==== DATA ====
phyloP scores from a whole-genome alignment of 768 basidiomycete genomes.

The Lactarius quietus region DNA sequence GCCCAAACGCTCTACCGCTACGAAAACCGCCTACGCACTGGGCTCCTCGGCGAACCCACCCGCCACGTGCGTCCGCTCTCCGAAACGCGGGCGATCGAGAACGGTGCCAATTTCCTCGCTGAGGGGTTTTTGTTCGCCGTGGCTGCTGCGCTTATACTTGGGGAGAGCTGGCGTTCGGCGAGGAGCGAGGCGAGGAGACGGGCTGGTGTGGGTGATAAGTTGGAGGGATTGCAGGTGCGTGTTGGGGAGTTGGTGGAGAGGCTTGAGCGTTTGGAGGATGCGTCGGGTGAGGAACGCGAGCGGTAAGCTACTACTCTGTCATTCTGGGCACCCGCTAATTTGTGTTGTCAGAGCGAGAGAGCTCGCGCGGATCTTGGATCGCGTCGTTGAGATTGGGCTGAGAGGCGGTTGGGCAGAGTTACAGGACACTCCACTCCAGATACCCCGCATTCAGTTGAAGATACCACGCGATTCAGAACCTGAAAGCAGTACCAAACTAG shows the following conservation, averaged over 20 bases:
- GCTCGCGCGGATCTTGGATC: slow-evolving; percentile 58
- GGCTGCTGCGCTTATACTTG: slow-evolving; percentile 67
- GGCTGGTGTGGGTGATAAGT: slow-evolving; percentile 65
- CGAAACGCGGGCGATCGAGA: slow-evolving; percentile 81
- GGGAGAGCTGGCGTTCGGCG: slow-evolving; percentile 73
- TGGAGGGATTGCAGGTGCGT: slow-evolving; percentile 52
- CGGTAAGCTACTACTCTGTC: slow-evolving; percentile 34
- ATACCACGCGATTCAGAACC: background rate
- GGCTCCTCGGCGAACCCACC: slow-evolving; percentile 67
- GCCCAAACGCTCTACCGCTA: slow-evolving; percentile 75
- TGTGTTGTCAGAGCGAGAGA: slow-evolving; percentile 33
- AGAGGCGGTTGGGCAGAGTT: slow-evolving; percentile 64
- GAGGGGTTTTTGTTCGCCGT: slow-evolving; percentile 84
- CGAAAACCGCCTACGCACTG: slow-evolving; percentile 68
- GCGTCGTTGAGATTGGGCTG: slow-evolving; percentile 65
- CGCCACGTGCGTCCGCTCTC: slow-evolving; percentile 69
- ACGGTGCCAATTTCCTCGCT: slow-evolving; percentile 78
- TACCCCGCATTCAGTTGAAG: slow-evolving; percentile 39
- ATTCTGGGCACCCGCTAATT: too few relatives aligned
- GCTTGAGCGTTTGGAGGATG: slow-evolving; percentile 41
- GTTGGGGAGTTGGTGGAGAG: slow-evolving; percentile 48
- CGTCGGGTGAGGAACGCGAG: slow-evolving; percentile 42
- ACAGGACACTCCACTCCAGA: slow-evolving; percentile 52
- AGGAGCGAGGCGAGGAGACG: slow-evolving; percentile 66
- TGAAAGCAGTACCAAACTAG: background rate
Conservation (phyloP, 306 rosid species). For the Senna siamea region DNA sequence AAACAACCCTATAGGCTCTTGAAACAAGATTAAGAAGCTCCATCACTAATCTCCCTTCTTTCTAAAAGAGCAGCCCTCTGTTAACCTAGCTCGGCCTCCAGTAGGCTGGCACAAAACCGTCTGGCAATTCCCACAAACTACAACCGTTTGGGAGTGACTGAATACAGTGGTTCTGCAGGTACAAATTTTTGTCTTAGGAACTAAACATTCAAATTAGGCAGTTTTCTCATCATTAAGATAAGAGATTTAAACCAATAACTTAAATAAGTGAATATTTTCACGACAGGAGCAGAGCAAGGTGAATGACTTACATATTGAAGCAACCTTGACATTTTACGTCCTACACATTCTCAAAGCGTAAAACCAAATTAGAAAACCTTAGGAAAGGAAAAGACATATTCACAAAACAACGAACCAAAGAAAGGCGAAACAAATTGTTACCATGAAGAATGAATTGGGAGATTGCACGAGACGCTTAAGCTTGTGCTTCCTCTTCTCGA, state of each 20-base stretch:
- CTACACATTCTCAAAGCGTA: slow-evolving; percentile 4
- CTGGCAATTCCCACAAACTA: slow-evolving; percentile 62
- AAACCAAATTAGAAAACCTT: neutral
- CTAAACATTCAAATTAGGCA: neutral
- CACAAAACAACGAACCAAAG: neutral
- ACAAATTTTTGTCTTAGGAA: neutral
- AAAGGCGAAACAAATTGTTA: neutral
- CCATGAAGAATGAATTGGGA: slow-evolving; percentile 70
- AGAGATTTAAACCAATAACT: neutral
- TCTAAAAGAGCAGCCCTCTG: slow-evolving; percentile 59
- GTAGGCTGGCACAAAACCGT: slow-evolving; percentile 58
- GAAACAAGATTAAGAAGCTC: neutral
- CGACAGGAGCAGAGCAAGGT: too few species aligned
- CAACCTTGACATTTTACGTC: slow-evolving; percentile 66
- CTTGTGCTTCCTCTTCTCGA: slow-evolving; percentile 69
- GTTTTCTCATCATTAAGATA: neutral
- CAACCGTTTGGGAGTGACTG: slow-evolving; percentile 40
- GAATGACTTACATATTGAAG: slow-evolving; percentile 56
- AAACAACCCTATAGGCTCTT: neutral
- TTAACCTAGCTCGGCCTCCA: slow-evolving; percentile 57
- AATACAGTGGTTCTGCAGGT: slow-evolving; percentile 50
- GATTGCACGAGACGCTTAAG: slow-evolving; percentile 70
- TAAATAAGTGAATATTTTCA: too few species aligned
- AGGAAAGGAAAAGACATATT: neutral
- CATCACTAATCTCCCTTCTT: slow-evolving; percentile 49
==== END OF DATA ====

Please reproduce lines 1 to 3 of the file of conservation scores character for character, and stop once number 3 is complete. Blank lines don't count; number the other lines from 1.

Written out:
phyloP scores from a whole-genome alignment of 768 basidiomycete genomes.

The Lactarius quietus region DNA sequence GCCCAAACGCTCTACCGCTACGAAAACCGCCTACGCACTGGGCTCCTCGGCGAACCCACCCGCCACGTGCGTCCGCTCTCCGAAACGCGGGCGATCGAGAACGGTGCCAATTTCCTCGCTGAGGGGTTTTTGTTCGCCGTGGCTGCTGCGCTTATACTTGGGGAGAGCTGGCGTTCGGCGAGGAGCGAGGCGAGGAGACGGGCTGGTGTGGGTGATAAGTTGGAGGGATTGCAGGTGCGTGTTGGGGAGTTGGTGGAGAGGCTTGAGCGTTTGGAGGATGCGTCGGGTGAGGAACGCGAGCGGTAAGCTACTACTCTGTCATTCTGGGCACCCGCTAATTTGTGTTGTCAGAGCGAGAGAGCTCGCGCGGATCTTGGATCGCGTCGTTGAGATTGGGCTGAGAGGCGGTTGGGCAGAGTTACAGGACACTCCACTCCAGATACCCCGCATTCAGTTGAAGATACCACGCGATTCAGAACCTGAAAGCAGTACCAAACTAG shows the following conservation, averaged over 20 bases:
- GCTCGCGCGGATCTTGGATC: slow-evolving; percentile 58